NOAA Fisheries is requesting public comments on Amendment 9 to the Fishery Management Plan for the Shrimp Fishery of the South Atlantic Region and Amendment 28 to the Fishery Management Plan for the Snapper-Grouper Fishery of the South Atlantic Region. Electronic copies and information for making a comment on Amendment 9 may be found at the NOAA Fisheries Office web site at http://sero.nmfs.noaa.gov/sf/SAShrimpHomepage.htm, while electronic copies and information for making a comment on Amendment 28 may be found online at: http://sero.nmfs.noaa.gov/sf/SASnapperGrouperHomepage.htm.
Comments on Amendment 9 must be received by May 3 and comments on Amendment 28 must be received by May 13. All comments received are part of the public record and will be posted to http://www.regulations.gov.
At their March meeting, the South Atlantic Fishery Management Council (SAFMC) approved public hearings for the VMS amendment (Snapper Grouper Amendment 30). The closest meeting will be at the Doubletree Inn in New Bern on Thursday, April 25. For those who canít make that one, the next closes meeting is a couple of days earlier on April 23 at the Hilton Garden Inn in North Charleston, S.C. For more information on these meetings call 843-308-9330 (N. Charleston) or 252-638-3585 (New Bern) or visit the SAFMC website at www.safmc.net.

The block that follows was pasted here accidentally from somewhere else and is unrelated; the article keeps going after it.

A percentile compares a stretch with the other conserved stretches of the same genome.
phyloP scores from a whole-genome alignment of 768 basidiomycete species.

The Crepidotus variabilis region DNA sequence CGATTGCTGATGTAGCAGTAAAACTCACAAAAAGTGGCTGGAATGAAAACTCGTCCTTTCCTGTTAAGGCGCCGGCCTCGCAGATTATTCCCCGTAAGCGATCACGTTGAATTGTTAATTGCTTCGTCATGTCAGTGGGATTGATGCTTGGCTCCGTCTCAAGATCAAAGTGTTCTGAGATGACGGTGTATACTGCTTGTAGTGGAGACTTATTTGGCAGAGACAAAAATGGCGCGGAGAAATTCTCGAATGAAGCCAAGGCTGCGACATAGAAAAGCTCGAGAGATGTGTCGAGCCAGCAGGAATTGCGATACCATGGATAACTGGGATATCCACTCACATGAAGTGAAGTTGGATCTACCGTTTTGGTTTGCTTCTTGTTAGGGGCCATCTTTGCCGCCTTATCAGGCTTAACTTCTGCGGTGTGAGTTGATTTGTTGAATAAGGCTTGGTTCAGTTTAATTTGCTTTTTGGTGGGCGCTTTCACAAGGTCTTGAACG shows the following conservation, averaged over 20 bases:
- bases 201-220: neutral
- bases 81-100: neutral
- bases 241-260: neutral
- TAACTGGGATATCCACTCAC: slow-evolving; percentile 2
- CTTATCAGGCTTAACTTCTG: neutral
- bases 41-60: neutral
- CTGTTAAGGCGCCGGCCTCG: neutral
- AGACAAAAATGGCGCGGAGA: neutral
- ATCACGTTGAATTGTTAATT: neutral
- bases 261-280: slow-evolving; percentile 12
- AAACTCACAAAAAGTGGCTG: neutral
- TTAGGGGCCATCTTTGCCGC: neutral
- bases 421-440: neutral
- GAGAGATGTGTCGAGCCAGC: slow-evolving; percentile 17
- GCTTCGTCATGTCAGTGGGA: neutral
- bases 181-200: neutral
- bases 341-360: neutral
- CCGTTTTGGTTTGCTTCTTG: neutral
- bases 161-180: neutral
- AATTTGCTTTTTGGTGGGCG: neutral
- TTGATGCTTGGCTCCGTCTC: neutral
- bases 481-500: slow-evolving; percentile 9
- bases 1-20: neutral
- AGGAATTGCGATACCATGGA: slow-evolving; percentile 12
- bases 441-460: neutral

The SAFMC Scientific and Statistical Committee (SSC) met April 8-11 in North Charleston, S.C., but the meeting hadnít ended by my deadline and I donít have a report. The SSC was to review black sea bass, cobia, and Spanish mackerel stock assessments and the benchmark assessments for cobia and Spanish mackerel and provide fishing level recommendations for the Council to consider. The SSC was also to review several proposed amendments to the Snapper Grouper Fishery Management Plan, plus provide input on measures proposed by the SAFMC to provide additional protection to deepwater coral and transit provisions for rock shrimp vessels contained in Amendment 8 to the Coral Fishery Management Plan.